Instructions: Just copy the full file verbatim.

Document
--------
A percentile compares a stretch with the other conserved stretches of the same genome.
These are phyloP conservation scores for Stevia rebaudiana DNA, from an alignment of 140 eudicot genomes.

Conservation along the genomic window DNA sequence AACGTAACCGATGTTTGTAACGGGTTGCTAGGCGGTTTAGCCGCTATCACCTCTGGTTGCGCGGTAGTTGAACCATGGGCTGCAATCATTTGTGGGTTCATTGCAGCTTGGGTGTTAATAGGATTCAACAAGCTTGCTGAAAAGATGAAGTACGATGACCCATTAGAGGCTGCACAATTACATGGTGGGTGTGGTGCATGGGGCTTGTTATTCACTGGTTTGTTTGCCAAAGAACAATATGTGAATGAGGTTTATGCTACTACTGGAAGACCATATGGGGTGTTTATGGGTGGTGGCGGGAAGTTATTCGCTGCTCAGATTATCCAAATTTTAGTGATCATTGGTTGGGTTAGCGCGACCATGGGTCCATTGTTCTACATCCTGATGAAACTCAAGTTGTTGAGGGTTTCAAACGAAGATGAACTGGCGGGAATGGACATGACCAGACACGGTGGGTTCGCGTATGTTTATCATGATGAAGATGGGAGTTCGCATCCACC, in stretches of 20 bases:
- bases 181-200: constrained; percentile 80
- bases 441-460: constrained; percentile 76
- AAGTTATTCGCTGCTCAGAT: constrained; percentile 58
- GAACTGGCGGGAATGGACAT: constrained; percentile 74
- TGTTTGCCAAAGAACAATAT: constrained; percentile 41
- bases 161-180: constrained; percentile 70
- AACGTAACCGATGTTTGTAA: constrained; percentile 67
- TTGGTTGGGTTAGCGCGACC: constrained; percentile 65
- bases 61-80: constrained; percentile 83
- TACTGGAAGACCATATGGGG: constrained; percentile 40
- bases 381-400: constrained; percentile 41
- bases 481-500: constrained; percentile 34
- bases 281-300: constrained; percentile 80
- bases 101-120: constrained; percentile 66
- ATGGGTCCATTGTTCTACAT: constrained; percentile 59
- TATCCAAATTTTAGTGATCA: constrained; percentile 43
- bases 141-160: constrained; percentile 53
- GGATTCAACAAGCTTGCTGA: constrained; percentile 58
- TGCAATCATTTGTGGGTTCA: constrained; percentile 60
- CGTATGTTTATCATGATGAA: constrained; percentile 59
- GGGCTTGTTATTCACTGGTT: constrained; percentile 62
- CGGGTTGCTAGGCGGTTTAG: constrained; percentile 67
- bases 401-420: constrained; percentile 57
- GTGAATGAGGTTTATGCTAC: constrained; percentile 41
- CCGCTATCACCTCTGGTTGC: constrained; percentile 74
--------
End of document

A percentile compares a stretch with the other conserved stretches of the same genome.
These are phyloP conservation scores for Stevia rebaudiana DNA, from an alignment of 140 eudicot genomes.

Conservation along the genomic window DNA sequence AACGTAACCGATGTTTGTAACGGGTTGCTAGGCGGTTTAGCCGCTATCACCTCTGGTTGCGCGGTAGTTGAACCATGGGCTGCAATCATTTGTGGGTTCATTGCAGCTTGGGTGTTAATAGGATTCAACAAGCTTGCTGAAAAGATGAAGTACGATGACCCATTAGAGGCTGCACAATTACATGGTGGGTGTGGTGCATGGGGCTTGTTATTCACTGGTTTGTTTGCCAAAGAACAATATGTGAATGAGGTTTATGCTACTACTGGAAGACCATATGGGGTGTTTATGGGTGGTGGCGGGAAGTTATTCGCTGCTCAGATTATCCAAATTTTAGTGATCATTGGTTGGGTTAGCGCGACCATGGGTCCATTGTTCTACATCCTGATGAAACTCAAGTTGTTGAGGGTTTCAAACGAAGATGAACTGGCGGGAATGGACATGACCAGACACGGTGGGTTCGCGTATGTTTATCATGATGAAGATGGGAGTTCGCATCCACC, in stretches of 20 bases:
- bases 181-200: constrained; percentile 80
- bases 441-460: constrained; percentile 76
- AAGTTATTCGCTGCTCAGAT: constrained; percentile 58
- GAACTGGCGGGAATGGACAT: constrained; percentile 74
- TGTTTGCCAAAGAACAATAT: constrained; percentile 41
- bases 161-180: constrained; percentile 70
- AACGTAACCGATGTTTGTAA: constrained; percentile 67
- TTGGTTGGGTTAGCGCGACC: constrained; percentile 65
- bases 61-80: constrained; percentile 83
- TACTGGAAGACCATATGGGG: constrained; percentile 40
- bases 381-400: constrained; percentile 41
- bases 481-500: constrained; percentile 34
- bases 281-300: constrained; percentile 80
- bases 101-120: constrained; percentile 66
- ATGGGTCCATTGTTCTACAT: constrained; percentile 59
- TATCCAAATTTTAGTGATCA: constrained; percentile 43
- bases 141-160: constrained; percentile 53
- GGATTCAACAAGCTTGCTGA: constrained; percentile 58
- TGCAATCATTTGTGGGTTCA: constrained; percentile 60
- CGTATGTTTATCATGATGAA: constrained; percentile 59
- GGGCTTGTTATTCACTGGTT: constrained; percentile 62
- CGGGTTGCTAGGCGGTTTAG: constrained; percentile 67
- bases 401-420: constrained; percentile 57
- GTGAATGAGGTTTATGCTAC: constrained; percentile 41
- CCGCTATCACCTCTGGTTGC: constrained; percentile 74